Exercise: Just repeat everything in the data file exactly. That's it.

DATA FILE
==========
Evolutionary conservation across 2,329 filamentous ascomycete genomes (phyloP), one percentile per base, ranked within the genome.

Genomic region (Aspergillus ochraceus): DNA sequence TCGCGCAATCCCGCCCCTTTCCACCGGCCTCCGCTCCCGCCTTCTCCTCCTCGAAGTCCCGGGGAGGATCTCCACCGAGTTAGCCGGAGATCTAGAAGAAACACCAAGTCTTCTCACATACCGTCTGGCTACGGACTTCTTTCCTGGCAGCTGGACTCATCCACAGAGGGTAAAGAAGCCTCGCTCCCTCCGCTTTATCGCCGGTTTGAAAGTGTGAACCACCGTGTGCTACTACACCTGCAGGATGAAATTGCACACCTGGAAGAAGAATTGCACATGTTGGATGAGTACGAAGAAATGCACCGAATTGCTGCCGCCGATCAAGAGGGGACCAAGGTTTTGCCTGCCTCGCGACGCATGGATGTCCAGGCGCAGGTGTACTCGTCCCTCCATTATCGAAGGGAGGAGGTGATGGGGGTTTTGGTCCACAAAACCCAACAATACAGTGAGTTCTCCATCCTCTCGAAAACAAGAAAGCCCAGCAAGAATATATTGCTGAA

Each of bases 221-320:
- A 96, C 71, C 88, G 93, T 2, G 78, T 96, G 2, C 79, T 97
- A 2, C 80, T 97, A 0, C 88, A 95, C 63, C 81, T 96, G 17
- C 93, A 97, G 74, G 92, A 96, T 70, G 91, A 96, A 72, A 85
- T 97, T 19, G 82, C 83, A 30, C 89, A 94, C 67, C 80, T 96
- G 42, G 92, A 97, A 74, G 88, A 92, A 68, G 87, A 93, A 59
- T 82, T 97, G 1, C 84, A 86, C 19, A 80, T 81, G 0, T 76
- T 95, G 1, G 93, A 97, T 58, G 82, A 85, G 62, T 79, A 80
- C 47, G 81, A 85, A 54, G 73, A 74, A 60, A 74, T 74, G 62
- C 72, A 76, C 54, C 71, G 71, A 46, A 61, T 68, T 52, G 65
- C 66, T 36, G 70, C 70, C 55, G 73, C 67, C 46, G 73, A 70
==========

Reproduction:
Evolutionary conservation across 2,329 filamentous ascomycete genomes (phyloP), one percentile per base, ranked within the genome.

Genomic region (Aspergillus ochraceus): DNA sequence TCGCGCAATCCCGCCCCTTTCCACCGGCCTCCGCTCCCGCCTTCTCCTCCTCGAAGTCCCGGGGAGGATCTCCACCGAGTTAGCCGGAGATCTAGAAGAAACACCAAGTCTTCTCACATACCGTCTGGCTACGGACTTCTTTCCTGGCAGCTGGACTCATCCACAGAGGGTAAAGAAGCCTCGCTCCCTCCGCTTTATCGCCGGTTTGAAAGTGTGAACCACCGTGTGCTACTACACCTGCAGGATGAAATTGCACACCTGGAAGAAGAATTGCACATGTTGGATGAGTACGAAGAAATGCACCGAATTGCTGCCGCCGATCAAGAGGGGACCAAGGTTTTGCCTGCCTCGCGACGCATGGATGTCCAGGCGCAGGTGTACTCGTCCCTCCATTATCGAAGGGAGGAGGTGATGGGGGTTTTGGTCCACAAAACCCAACAATACAGTGAGTTCTCCATCCTCTCGAAAACAAGAAAGCCCAGCAAGAATATATTGCTGAA

Each of bases 221-320:
- A 96, C 71, C 88, G 93, T 2, G 78, T 96, G 2, C 79, T 97
- A 2, C 80, T 97, A 0, C 88, A 95, C 63, C 81, T 96, G 17
- C 93, A 97, G 74, G 92, A 96, T 70, G 91, A 96, A 72, A 85
- T 97, T 19, G 82, C 83, A 30, C 89, A 94, C 67, C 80, T 96
- G 42, G 92, A 97, A 74, G 88, A 92, A 68, G 87, A 93, A 59
- T 82, T 97, G 1, C 84, A 86, C 19, A 80, T 81, G 0, T 76
- T 95, G 1, G 93, A 97, T 58, G 82, A 85, G 62, T 79, A 80
- C 47, G 81, A 85, A 54, G 73, A 74, A 60, A 74, T 74, G 62
- C 72, A 76, C 54, C 71, G 71, A 46, A 61, T 68, T 52, G 65
- C 66, T 36, G 70, C 70, C 55, G 73, C 67, C 46, G 73, A 70